– gofr1
    Jun 20, 2016 at 4:09
7

Because it seems like you are discussing 1 row at a time some people may tell you to use a system vairable like @@IDENTITY or some of the others but to ensure with more certainty I recommend the OUTPUT clause of the insert statement. The good thing about this method is it can easily be adapted to handle more than 1 row at a time.

DECLARE @Output AS TABLE (StaffId INT)

INSERT INTO tblStaff (name, age, address)
OUTPUT inserted.Id INTO @Output (StaffId)
VALUES (@name, @age, @address)

DECLARE @StaffId INT
SELECT @StaffId = StaffId FROM @Output

INSERT INTO tblRoleOfStaff (StaffId, RoleId)
VALUES (@StaffId,@RoleId)

Reasons not to use @@IDENTITY in case another operation linked to yours is performed. E.g. a trigger inserts another row into another table, or updates another record in your database., SCOPE_IDENTITY has a similar shortfall when a trigger modifies the same table. IDENT_CURRENT has a short coming too. Do an internet search to learn more there are tons of great resources on these.

0
2

You can use output from your first insert statement.

declare @tmp table(id int)
insert tblStaff (name, age, address)
OUTPUT inserted.Id INTO @tmp (id)
values (@name, @age, @address)

declare @roleId int = 1 --or whatever
insert tblRoleOfStaff (staffId,roleId)
select id, @roleId
from @tmp

You can insert several roles at once as well.

create table Roles (roleId int identity(1,1) primary key, 
RoleName varchar(50),
isDefaultRole bit default 0
)
--mark some roles as default (`isDefaultRole = 1`)
--the 2nd insert will be
insert tblRoleOfStaff (staffId,roleId)
select id, roleId
from @tmp
cross join Roles
where isDefaultRole = 1
0

If it is just one staff row that you would insert at a time, you could do the following:

begin try
 begin tran
  insert into tblStaff (name, age, address) values('my name',20,'San Jose');
  insert into tbleRoleOfStaff (StaffId, RoleId) values (SCOPE_IDENTITY(), 1); 
 commit
end try
begin catch
  IF @@trancount > 0 ROLLBACK;
end catch
-1

Try this:

Create Procedure Pro_XXX()
AS
BEGIN

INSERT INTO tblStaff (name, age, address, roleId) VALUES ('my name',20,'San Jose', 1);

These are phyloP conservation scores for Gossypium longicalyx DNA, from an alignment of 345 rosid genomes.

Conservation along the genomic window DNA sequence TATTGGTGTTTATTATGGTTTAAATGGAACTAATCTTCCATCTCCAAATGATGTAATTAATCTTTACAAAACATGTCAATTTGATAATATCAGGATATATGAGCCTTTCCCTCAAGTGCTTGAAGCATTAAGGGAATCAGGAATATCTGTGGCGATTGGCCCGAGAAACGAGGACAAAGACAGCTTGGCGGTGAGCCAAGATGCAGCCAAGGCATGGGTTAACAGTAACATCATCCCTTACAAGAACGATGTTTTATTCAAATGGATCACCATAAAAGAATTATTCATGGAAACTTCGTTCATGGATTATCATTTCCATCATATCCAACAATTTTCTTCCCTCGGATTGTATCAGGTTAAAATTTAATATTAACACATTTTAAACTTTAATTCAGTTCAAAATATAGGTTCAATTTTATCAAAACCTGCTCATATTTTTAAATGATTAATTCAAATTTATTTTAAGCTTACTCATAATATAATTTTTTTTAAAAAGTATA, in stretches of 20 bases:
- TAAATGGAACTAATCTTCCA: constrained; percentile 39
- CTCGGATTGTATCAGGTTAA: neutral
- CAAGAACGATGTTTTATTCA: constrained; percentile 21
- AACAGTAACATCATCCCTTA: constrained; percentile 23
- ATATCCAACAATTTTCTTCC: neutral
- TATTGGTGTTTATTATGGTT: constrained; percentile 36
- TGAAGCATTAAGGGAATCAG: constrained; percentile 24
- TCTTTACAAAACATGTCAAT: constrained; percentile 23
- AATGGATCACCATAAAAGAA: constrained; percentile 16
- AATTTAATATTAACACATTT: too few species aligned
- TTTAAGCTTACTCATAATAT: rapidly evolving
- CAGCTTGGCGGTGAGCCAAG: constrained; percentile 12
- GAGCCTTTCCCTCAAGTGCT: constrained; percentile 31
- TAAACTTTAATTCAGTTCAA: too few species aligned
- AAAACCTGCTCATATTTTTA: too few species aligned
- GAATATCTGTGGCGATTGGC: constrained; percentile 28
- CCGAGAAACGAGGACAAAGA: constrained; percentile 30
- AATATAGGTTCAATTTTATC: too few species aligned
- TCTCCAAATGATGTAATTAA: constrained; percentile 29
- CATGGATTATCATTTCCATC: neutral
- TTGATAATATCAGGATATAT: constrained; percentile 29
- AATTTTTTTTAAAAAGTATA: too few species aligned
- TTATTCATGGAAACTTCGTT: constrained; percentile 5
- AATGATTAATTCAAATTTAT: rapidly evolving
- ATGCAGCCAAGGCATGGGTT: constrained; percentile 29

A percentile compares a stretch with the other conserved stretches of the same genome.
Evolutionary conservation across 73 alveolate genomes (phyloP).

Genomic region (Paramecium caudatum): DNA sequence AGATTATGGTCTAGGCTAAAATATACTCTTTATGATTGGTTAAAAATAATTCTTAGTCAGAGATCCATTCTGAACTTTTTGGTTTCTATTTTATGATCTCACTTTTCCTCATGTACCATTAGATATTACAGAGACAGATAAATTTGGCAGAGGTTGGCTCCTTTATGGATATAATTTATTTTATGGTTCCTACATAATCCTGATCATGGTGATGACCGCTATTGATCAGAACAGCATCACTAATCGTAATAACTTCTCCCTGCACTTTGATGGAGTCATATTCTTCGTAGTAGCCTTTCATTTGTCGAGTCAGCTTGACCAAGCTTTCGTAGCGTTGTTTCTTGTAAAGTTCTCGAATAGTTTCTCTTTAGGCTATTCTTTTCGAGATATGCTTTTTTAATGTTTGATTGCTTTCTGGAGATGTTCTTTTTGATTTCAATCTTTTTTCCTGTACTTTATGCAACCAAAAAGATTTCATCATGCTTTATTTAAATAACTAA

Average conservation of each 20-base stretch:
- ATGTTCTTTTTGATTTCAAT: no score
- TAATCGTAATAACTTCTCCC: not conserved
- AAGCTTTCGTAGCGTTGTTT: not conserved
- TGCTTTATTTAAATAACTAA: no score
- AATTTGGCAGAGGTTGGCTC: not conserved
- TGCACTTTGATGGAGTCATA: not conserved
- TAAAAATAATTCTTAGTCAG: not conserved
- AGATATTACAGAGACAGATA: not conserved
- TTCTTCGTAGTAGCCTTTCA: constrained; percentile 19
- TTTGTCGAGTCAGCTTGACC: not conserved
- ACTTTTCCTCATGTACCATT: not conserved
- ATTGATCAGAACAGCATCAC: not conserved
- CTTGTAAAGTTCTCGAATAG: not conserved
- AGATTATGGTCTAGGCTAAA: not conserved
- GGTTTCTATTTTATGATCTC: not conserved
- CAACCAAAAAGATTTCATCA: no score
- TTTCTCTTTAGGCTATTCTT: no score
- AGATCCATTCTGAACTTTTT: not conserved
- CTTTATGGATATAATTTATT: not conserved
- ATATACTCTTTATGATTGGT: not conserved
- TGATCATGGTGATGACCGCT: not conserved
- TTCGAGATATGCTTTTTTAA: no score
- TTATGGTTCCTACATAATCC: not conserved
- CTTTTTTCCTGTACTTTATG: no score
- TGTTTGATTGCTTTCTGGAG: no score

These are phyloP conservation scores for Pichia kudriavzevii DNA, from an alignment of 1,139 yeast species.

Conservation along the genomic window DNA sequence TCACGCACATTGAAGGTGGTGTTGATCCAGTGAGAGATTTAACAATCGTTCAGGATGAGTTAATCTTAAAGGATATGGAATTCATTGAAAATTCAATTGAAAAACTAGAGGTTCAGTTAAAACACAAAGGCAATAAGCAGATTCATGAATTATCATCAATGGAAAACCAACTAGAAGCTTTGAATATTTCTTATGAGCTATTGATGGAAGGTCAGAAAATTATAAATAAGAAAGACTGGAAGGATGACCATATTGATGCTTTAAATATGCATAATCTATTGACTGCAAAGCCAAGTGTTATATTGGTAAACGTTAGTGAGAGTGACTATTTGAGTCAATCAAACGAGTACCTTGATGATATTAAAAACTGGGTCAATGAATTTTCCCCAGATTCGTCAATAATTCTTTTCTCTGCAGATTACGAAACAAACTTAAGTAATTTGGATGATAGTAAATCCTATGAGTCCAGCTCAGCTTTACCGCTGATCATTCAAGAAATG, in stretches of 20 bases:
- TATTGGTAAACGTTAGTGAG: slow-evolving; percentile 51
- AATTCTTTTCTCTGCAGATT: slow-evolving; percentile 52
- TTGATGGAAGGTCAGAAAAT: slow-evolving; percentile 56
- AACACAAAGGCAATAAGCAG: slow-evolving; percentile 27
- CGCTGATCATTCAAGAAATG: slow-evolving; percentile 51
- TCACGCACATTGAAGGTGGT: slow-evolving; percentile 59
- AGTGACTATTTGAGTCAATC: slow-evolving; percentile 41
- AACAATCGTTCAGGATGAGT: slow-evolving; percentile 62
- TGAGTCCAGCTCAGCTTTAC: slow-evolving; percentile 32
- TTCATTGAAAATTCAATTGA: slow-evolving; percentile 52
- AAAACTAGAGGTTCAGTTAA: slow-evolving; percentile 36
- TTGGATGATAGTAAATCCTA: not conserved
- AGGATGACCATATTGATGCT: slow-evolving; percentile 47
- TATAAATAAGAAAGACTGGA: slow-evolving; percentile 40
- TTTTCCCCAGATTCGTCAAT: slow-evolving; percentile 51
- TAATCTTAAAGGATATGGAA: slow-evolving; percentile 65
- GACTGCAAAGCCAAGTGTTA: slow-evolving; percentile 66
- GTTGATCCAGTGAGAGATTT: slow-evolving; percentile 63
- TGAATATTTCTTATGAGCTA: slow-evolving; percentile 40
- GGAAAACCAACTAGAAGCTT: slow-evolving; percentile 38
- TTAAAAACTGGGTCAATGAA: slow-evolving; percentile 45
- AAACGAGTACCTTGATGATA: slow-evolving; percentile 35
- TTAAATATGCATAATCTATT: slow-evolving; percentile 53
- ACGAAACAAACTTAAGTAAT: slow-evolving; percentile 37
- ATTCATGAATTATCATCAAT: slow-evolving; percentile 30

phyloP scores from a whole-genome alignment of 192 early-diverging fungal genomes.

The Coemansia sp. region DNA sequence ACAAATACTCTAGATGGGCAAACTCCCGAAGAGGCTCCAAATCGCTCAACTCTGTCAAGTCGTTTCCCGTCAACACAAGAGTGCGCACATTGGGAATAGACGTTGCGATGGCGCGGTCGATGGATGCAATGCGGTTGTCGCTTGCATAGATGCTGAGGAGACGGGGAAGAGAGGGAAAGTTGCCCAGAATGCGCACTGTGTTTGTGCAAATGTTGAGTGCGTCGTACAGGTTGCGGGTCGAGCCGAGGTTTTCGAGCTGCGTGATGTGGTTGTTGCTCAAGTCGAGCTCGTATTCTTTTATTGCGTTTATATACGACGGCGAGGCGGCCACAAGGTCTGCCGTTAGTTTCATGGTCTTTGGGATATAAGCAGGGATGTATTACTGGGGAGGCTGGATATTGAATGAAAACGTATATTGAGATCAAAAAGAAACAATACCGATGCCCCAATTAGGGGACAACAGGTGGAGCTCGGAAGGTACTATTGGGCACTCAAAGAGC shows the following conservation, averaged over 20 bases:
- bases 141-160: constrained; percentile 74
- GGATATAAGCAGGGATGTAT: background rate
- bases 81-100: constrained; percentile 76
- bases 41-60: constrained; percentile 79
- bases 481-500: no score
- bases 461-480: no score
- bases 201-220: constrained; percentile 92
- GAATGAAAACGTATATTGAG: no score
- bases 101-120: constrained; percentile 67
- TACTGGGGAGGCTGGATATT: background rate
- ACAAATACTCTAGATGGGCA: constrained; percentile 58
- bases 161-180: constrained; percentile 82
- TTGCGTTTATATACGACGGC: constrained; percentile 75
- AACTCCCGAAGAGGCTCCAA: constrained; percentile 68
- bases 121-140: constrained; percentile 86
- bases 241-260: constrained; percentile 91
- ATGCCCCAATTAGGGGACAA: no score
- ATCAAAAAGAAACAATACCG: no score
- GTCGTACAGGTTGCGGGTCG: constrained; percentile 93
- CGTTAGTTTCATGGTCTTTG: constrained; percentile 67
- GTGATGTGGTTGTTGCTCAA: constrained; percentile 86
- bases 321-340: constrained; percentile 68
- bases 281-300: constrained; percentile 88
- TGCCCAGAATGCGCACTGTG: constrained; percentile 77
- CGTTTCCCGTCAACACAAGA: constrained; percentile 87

INSERT INTO tbleRoleOfStaff VALUES (staffId, roleId) VALUES (IDENT_CURRENT('tblStaff'),0)

END

Please note to the differences between IDENT_CURRENT, SCOPE_IDENTITY and @@IDENTITY. Read about it Here

1
  • 1
    Pinal Dave actually recommends to use SCOPE_IDENTITY in that article you linked to: To avoid the potential problems associated with adding a trigger later on, always use SCOPE_IDENTITY() to return the identity of the recently added row in your T SQL Statement or stored procedure.
    – marc_s
    Jun 20, 2016 at 4:14
-2

After the insert into the first table use something like

DECLARE @staffId INT
SET @staffId = (SELECT TOP 1 id from tblStaff order by id desc)

INSERT INTO tblRoleOfStaff (staffId,roleId) VALUES (@staffId, 2)
3
  • 2
    This will NOT work in a busy system! You CANNOT rely on the "fact" that the last inserted row has the highest Id - other inserts may have happened before you get a chance to read that value!
    – marc_s
    Jun 19, 2016 at 17:02
  • Agreed. But given the table structure and the fact that this a fresher trying out SQL I wasn't worrying about a busy system. My bad.
    – Sam
    Jun 19, 2016 at 17:06
  • @Sam, although it's quite obvious that this will not work on a busy system, also coincidence might also appear, making the system "break" for the user. Might aswell explain it the right way, right?
    – Sj03rs
    Sep 5, 2016 at 14:57